Mysterious Chakana – Sacred Inca Cross And Its Connection To The Southern Cross Constellation

David Tee - - In a nutshell, the Chakana Cross is a simple 3-step cross that captivated the minds and imaginations of the ancient Inca people. As the Inca civilization developed, so did their religious life and symbols.

Mysterious Chakana – Sacred Inca Cross And Its Connection To The Southern Cross Constellation

Chakana Cross. Left: Credit: - Public Domain

The three steps represented the Inca view of life. The first step or upper world represented the stars, the heavens, gods, and other non-earthly beings and bodies.

The second step was the middle world, or life as the Incas knew it on earth. The third step represented death, the underworld, and all the negatives of those characteristics.

The Southern Cross & Chakana

It is not rare for ancient and modern astronomers to find that the stars help life on earth. The Southern Cross is only a tiny astronomical constellation, but its impact on life on earth is well-known.

Ancient sailors and their more modern counterparts used the cross to help navigate the oceans. They knew that if they found the south using that cross, they would also see the north, the east, and the west. The southern cross kept many a sailor from disappearing on their voyages.

For the Inca, the southern cross was used to help them find the right time to plant their crops and when to harvest them. Then, the Incas used the Southern Cross constellation to help them find the right time for the solstices and equinoxes to appear.

It is no wonder that the Incas enshrined the Southern cross in their religious iconography, ceremonies, and celebrations.

Chakana Cross Is The Inca Tree Of Life

As with most ancient civilizations, the Incas turned an astronomical site into a sacred religious symbol. The Chakana Cross is called the Inca tree of life. Because each side of the cross had three steps, the Incas placed their 12 rights of creation on the symbol.

Southern Cross Constellation

Southern Cross Constellation. Credit: European Southern Observatory

These rights go from #1 to 12- love, trust, connections, acknowledgment, protection, and awareness (on the left side of the cross. Then on the right side, happiness, passion, expression, responsibility, production, and present or truth.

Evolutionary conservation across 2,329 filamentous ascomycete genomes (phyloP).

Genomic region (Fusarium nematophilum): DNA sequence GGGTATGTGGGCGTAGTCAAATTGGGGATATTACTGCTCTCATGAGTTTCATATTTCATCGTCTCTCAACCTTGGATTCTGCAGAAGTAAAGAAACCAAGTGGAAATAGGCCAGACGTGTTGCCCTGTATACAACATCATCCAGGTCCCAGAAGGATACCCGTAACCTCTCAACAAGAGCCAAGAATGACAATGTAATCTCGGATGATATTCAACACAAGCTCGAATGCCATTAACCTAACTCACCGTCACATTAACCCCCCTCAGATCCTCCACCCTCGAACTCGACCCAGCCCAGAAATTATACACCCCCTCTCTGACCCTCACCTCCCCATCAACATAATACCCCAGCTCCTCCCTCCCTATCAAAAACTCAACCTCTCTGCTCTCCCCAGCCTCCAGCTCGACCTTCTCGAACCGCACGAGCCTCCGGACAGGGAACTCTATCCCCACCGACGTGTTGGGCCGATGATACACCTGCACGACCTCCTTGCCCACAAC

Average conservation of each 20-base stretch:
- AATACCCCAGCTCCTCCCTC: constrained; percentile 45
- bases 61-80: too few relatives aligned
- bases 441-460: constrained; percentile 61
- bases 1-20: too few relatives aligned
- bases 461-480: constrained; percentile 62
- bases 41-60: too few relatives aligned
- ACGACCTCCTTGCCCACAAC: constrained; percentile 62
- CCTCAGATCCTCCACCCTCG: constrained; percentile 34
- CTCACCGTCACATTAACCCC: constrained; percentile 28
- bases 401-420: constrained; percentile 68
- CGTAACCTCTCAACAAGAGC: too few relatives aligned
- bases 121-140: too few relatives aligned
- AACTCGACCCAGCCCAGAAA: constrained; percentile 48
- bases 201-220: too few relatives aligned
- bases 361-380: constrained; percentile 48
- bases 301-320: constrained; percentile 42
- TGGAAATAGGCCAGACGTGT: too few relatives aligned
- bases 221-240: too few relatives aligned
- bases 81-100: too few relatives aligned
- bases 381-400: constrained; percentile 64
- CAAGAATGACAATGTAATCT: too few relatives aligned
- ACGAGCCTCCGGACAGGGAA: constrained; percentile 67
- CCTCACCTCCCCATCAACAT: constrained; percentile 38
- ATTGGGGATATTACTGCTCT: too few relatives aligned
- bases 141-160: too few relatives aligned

Another important application is the center hole. It represents the Inca capital, Cusco, and is the portal between the worlds. It is also referred to as the eye of God. The Incas also gave importance or status to the arms of the cross because they represent the four compass points, the four significant elements found on this planet, dirt, air, water, and fire, and the four stars in the constellation.

In the Incas beliefs, the Southern Cross constellation was the center of the universe.

The Southern Cross Was Not The Monopoly Of The Incas

The use of the southern cross can be found in a variety of ancient places and civilizations. It has been found in Machu Picchu, Pisac and Ollantayambo, as well as in Tiwanaku.

The cross appears in many parts of the world in countries like India, Portugal, Australia, and more.

The oldest depiction so far has been found in Bolivia.

Some people try to make a connection to the Christian cross. They use the numbers 3, 4, 12, and the circle to make their comparison. The circle is not seen as the eye of God but as a halo of glory.  The number 3 coincides with the Trinity instead of the three worlds. The number four replaces the compass points, etc., with four evangelists and the total 12 rights of creation with the 12 apostles.

The southern cross was in existence long before Christ died on his cross. Even though the Incas and other nations used the southern cross at least 1000 years or more after Christ died, it is so.

An Archaeological Controversy

One of the problems with archaeology is finding the correct dates for any artifact uncovered through their excavations. Brien Foerster has given a lecture detailing the archaeological controversy over the construction of the buildings in the Chakana.

Most of the buildings in South America have been attributed to different societies like the Incas, the Aztecs, the Mayans, and others. These kingdoms are not pre-Christian, but their buildings may be much older than the societies given credit for building them.

According to the Aztecs, the buildings holding the Chakana existed before their ancestors arrived and occupied the land. Dr. Foerster has shown in his lecture that there is a vast difference between building styles and ability.

It means that the Incas may have seen the symbol already engraved in those very ancient buildings and adopted it along with the buildings as their own. It would not be the first time a pre-modern nation has adopted symbols, buildings, and other remains and used them for their own purposes.

Against all of the Egyptologists’ conclusions, many archaeologists and scholars say that the Pyramids and Sphinx in Egypt were built long before the Egyptian people took over the land.

Whatever the origin of the Chakana cross, it does not mean that the spiritual value placed on it by the Incas is diminished or lacking. The Incas used this cross to help them survive as they sought the best times for planting and harvest. They also used it to guide their people spiritually. Some may say that religion is harmful, but we do not see that in the Inca beliefs of the Chakana Cross, or as they knew it, the tree of life.

This tree of life helped them be better people towards each other. How that belief translated to their enemies remains to be seen.

However, the Chakana cross is not considered a symbol of war or destruction.

Updated on July 20, 2022

Written by – David Tee - 

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